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How Can Ocean Pollution Affect Humans?

ocean polluted with various pieces of plastic
05/07/2022mins readWant to learn more?Keep up to date with Oceans news, Latest products and our actions for Oceans.

It’s estimated that over 14 million tons of plastic finds its way into our oceans each year.

On top of this, an International Union for Conservation of Nature (IUCN) study found that plastic now makes up 80% of all marine debris found in surface waters and deep-sea sediments. It’s clear that this type of pollution has a major impact on marine life, but can it affect human beings too?

In this article we look at the main ways ocean pollution is impacting human health and society. We’ll also explain why finding a solution to this increasing global issue is so important.

How does ocean pollution affect human health?

Pollution is the leading environmental cause of disease in the world today. This is according to a 2020 article published in the medical journal Annals of Global Health. Indeed, it’s thought pollution contributes to as many as nine million premature deaths across the globe each year.

Often overlooked in comparison to air and land pollution, ocean pollution poses a wide range of serious threats to human health. But the nature and true scale of these health impacts are only starting to be understood.

What we do know is that microplastics are present in samples collected from all the world’s oceans, and when microplastics are present in seawater, they are also present in the animals that live in these oceans. This means that they are in the seafood we eat.

From an increased risk of developing dementia and other neurological conditions to cancer and even paralysis, as we explore in more detail below, it is through the food chain that ocean pollution is impacting human health most directly. 

How does ocean pollution affect the food chain?

The way plastic enters the food chain is simple. Plastic waste dumped into the ocean slowly starts to break down into small pieces known as micro and nanoplastics. These tiny pieces then find their way into sea algae. Algae is then eaten by water fleas and other tiny carnivorous crustaceans. These small sea creatures are then consumed by fish and shellfish, which are then eaten by humans. In these three simple steps, plastic particles have entered the human food chain.

But why is this significant?  Well, for starters, several chemicals used to create plastic are carcinogenic. They have also been known to cause neurological, immune, and reproductive disorders when ingested.

Pollutants found in the ocean are also thought to cause an increase in so-called ‘algal blooms’. These blooms have the potential to produce toxins that accumulate in seafood. When humans ingest these toxins, studies have shown cases of amnesia, paralysis, and even dementia increase.

How does ocean pollution affect climate change?

Ocean pollution doesn’t only impact wildlife and the humans that interact with it – it also poses a direct threat to Earth’s climate. This is because, as plastic starts to break down in the ocean, it releases greenhouse gases. The increased sunlight plastic items are subjected to in the ocean cause the material to release ethylene and methane at an increased rate. This means oceans are becoming more contaminated than landfills, and at a faster rate. Plastic breaks down into smaller pieces more rapidly, meaning they are entering the food chain sooner.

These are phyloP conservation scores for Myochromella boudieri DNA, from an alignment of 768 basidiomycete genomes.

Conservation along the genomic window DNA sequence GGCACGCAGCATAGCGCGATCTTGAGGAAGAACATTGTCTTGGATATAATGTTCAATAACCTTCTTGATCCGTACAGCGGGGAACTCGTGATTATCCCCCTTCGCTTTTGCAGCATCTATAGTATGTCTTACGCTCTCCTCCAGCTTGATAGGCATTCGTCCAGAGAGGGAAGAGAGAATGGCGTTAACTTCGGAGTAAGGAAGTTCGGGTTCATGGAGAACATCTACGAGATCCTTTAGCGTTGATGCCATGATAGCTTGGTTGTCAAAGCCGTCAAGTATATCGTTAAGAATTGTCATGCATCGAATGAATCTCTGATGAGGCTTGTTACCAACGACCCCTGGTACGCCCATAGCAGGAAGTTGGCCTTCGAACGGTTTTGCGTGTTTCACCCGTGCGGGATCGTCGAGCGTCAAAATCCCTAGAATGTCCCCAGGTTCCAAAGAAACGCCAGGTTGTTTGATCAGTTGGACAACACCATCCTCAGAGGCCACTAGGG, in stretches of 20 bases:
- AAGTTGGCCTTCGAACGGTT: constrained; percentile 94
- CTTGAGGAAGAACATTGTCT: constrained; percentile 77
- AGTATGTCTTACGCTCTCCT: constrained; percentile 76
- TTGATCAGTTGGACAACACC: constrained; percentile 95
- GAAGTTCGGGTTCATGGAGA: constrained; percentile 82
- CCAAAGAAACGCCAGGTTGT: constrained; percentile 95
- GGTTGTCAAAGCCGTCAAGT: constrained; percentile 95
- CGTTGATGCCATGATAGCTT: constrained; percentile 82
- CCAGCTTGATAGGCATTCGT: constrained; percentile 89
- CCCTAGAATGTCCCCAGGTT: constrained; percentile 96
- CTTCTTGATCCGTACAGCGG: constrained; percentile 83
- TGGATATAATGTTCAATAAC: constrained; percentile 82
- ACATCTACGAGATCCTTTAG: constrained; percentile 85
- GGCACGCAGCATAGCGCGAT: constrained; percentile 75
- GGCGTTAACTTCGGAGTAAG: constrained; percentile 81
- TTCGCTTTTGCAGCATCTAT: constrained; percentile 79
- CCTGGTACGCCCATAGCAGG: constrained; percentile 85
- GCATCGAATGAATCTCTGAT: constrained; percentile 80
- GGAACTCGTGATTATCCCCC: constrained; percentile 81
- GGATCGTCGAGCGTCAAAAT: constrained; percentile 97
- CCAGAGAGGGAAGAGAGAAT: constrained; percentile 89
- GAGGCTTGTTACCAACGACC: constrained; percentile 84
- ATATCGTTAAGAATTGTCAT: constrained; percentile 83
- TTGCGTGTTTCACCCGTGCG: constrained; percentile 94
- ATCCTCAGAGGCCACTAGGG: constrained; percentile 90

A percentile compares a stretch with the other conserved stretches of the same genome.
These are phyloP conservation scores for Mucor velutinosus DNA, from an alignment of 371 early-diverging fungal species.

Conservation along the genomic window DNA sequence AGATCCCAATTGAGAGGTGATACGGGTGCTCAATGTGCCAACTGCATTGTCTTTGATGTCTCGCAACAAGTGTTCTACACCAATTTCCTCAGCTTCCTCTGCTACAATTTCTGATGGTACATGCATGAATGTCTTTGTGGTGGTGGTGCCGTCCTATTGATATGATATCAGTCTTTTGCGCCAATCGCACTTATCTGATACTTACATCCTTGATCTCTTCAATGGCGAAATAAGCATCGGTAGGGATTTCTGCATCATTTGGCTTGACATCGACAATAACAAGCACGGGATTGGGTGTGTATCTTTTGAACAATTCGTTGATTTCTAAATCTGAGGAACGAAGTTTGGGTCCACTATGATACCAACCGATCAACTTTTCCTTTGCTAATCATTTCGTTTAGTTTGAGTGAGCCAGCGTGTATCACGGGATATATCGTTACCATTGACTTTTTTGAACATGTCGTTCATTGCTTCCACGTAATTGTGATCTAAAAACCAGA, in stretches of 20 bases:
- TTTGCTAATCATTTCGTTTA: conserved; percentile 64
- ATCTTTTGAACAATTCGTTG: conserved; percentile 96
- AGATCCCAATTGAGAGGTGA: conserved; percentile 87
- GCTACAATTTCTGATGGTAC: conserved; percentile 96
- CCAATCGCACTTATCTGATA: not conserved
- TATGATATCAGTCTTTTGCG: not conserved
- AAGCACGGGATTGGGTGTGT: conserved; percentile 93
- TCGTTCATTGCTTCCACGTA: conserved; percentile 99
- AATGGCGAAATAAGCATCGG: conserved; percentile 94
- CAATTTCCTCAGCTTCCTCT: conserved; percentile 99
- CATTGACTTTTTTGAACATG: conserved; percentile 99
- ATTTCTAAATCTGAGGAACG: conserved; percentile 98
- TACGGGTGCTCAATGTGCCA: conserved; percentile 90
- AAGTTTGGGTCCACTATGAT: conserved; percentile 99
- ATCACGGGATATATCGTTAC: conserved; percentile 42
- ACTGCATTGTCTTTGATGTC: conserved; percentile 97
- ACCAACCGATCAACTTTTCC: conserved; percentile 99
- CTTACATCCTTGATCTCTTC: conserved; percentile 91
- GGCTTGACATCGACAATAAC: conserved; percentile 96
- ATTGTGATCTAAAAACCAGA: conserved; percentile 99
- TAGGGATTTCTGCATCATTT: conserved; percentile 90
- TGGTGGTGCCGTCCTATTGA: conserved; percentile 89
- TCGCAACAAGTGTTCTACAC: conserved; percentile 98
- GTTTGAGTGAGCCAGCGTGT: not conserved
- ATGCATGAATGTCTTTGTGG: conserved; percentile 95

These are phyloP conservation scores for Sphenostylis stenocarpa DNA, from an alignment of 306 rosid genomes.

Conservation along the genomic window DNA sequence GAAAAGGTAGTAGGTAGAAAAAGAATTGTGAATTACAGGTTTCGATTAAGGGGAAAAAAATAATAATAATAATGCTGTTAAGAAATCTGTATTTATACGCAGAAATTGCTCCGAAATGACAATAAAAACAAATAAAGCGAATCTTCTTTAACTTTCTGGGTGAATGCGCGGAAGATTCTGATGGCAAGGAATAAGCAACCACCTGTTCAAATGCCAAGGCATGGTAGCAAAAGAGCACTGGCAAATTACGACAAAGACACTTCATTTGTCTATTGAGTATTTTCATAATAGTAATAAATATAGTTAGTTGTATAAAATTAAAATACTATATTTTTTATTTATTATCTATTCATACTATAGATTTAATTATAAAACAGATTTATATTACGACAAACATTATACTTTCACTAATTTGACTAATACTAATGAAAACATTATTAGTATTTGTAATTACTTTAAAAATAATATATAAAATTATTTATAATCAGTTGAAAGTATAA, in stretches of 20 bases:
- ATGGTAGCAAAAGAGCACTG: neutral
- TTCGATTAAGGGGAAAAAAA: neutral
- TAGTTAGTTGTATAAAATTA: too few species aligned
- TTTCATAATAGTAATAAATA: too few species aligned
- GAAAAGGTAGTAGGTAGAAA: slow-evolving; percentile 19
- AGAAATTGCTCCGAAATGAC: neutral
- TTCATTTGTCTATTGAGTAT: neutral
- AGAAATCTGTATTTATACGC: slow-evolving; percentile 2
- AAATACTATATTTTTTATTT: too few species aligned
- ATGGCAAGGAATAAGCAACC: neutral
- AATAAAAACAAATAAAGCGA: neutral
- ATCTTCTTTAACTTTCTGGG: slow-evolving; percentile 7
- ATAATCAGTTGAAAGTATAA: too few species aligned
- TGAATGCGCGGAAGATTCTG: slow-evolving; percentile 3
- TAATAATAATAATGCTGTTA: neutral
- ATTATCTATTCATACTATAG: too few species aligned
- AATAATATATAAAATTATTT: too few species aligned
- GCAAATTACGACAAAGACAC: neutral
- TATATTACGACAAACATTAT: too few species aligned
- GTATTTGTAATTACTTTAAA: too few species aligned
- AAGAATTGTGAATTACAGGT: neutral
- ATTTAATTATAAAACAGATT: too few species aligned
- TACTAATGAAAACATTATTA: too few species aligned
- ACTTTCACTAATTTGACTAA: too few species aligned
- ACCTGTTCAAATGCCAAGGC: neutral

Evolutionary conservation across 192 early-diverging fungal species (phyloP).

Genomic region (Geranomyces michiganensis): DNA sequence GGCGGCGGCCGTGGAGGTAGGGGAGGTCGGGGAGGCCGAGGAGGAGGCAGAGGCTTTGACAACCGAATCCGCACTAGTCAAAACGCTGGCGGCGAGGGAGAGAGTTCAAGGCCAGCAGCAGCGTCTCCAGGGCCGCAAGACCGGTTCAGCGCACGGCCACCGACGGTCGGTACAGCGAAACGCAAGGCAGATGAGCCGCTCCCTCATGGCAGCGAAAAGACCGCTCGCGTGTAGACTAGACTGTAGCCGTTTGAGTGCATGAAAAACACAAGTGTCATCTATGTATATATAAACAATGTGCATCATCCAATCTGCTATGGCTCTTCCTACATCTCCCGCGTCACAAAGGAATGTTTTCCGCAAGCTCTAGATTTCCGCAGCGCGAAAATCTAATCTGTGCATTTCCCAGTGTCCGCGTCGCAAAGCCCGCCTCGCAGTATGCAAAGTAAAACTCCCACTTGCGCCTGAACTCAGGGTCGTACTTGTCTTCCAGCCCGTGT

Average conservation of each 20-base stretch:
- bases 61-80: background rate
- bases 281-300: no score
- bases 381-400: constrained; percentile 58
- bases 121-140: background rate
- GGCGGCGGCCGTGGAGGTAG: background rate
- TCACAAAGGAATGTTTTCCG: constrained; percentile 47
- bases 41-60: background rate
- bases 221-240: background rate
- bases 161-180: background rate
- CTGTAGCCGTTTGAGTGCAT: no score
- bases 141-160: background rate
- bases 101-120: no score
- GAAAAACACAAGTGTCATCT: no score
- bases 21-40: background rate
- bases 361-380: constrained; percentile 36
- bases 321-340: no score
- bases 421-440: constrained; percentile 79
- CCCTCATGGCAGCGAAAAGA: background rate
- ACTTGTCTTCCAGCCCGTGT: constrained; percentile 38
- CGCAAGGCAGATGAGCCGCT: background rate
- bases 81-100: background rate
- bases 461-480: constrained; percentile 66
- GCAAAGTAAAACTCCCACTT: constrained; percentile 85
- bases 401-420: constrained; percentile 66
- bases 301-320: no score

Additionally, research shows that microplastics affect the ability of marine microorganisms to absorb CO2 and release oxygen. Currently, it’s thought that at least 50% of Earth’s oxygen is produced by plankton in the ocean. However, the increasing presence of microplastics in its environments has started to affect the plankton’s ability to grow, reproduce and absorb carbon. For this reason, an increase in the amount of microplastics found in the ocean is further impacting plankton’s ability to remove CO2. In as little as 50 years, it is thought that this could create a vicious cycle in which our plastic-choked oceans cannot sustain as much natural life, which in turn means less CO2 is absorbed. Ultimately, this could mean our ability to reverse or even slow the progress of climate change is further hampered.

But ‘how does this directly impact humans?’, I hear you ask. Well, as less CO2 is absorbed by sea life, the effects of climate change could speed up. This could cause sea temperatures to rise and glaciers and permafrost to melt. Low-lying cities such as Tokyo, New York, Shanghai and Dhaka, could become flooded. Similarly, large populations of the world may be unable to grow the crops and foodstuffs. Legacy pollution from melted glaciers and permafrost, combined with the increased levels of CO2 in the atmosphere, could also see oceans become more acidic. This could result in eroded coral reefs and an increase in the toxins that are able to enter the food chain through human consumption of fish.

What we can do to stop ocean pollution

There are plenty of ways individuals can help when it comes to stopping, or at least slowing the rate of, ocean pollution. Check out our ‘How to stop plastic pollution in the ocean’ guide for a whole host of useful ideas. At the heart of all these actions is one thing – living more sustainably. From reducing the amount of single-use plastic you use to getting involved in beach and river clean ups, there are loads of ways you can contribute.

Here at Oceans, we are passionate about marine conservation and encouraging sustainable living. Our eco-friendly toilet rolls and kitchen roll use 100% paper packaging. While we know this isn’t the only solution to ocean pollution, every little helps.


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